There will come a time in the life of every small business when you’ll need more liquid assets than you have on hand. You can plan your business strategy down to the smallest detail, create and maintain a budget that you treat like your bible, grow in a responsible and conservative way and still end up short on cash. Sometimes the market changes, or a new competitor shows up that pushes the pace. Sometimes you have unexpectedly massive success with a new product and can’t deliver on the huge influx of orders. Regardless of the reasons, you’ll have to find a way to get the money that you need. And many entrepreneurs continue on the road to success by taking out a small business loan. Banks love to work with entrepreneurs, but they won’t just give their money away. Here are some of the do’s and don’ts of small business loans you may want to consider before applying.

First of all, do consider your personal credit carefully before heading to the bank. While the loan officer will primarily judge the history of your business and your plan for the future, if your credit is shoddy that will raise a red flag. In many cases the small business owner has to use his own credit to guarantee the loan. So even if the lending institution signs off on your business as a solid investment option, if your personal finances aren’t up to snuff it could throw off the negotiations.

You must also take the time to organize your business affairs. The day to day of your company may be barely controlled chaos, but you never want it to come off that way. Growing pains are quite common, but what’s going to really get the lending officer’s attention is a package that’s tight and organized, and a company with a clear vision for success. Part of this will come down to understanding what about your company is an asset, but there are also several elements that must be in place. Come prepared with three full years of tax returns at the least, lists of all of your accounts receivable, accounts payable, your assets and insurance, and detailed cash flow records.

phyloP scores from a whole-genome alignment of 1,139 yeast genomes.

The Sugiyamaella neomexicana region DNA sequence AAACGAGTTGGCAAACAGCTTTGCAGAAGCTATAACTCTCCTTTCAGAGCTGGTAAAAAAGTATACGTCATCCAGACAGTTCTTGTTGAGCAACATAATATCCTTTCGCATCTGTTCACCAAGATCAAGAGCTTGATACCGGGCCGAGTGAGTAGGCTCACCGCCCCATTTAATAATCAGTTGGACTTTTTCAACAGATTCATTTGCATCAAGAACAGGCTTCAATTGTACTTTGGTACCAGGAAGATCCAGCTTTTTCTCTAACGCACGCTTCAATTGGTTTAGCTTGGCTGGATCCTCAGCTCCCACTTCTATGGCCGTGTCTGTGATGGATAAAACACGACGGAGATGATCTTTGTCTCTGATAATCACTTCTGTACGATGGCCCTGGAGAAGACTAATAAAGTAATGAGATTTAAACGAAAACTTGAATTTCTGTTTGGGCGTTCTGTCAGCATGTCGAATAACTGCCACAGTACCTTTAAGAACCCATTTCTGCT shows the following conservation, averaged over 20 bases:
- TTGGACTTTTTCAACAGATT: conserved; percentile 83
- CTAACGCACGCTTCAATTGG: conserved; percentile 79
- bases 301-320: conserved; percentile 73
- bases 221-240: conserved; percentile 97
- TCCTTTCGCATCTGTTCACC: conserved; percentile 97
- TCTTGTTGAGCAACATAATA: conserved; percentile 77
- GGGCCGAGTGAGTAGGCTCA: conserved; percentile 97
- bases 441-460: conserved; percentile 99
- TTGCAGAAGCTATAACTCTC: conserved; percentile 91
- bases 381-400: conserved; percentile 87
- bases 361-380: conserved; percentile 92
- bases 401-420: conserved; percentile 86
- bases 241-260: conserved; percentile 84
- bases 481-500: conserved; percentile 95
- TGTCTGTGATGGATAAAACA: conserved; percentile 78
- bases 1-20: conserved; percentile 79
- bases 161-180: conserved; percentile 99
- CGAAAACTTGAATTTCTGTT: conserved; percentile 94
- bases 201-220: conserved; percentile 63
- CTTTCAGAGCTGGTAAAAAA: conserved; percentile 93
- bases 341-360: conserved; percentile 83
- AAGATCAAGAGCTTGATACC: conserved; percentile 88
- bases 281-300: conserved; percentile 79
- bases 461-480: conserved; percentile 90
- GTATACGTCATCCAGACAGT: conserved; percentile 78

For the last ‘do’, make sure you involve your legal team before signing off on any loan. You may understand the general terms, but chances are there will be all sorts of fine print that’s almost unrecognizable to you. Remember, there are far-reaching ramifications to taking out any sort of loan, and you never want these things to be a surprise. Your attorney will take you through exactly what you’re agreeing to, and any potential consequences you should consider before signing off on the loan.

Don’t forget that your personal presentation is crucial to your success in the credit world. The loan officer will certainly consider all of your documents, but if he doesn’t feel you are knowledgeable and on the level, he’ll probably pass. Press your suit, get a haircut and shine your shoes. Come in with a professional approach, and practice your pitch with others to get feedback before your meeting. You’ll only have that one opportunity to make a first impression, and the goal is to come off as someone who is a small loan away from greater success.

Finally, don’t approach the process looking for the most money your business can possibly qualify for. If you pose your request this way, the loan officer will know you haven’t thought this thing through. You should have a clear and specific ‘ask’, and it should be laid out in detail how that money will be used. These aren’t payday loans, where you’re looking for everything you can possibly get. The money should already be earmarked in your mind, and more would just be taking on unnecessary debt. Keep it specific and clear, and you might just walk out the door with a deal.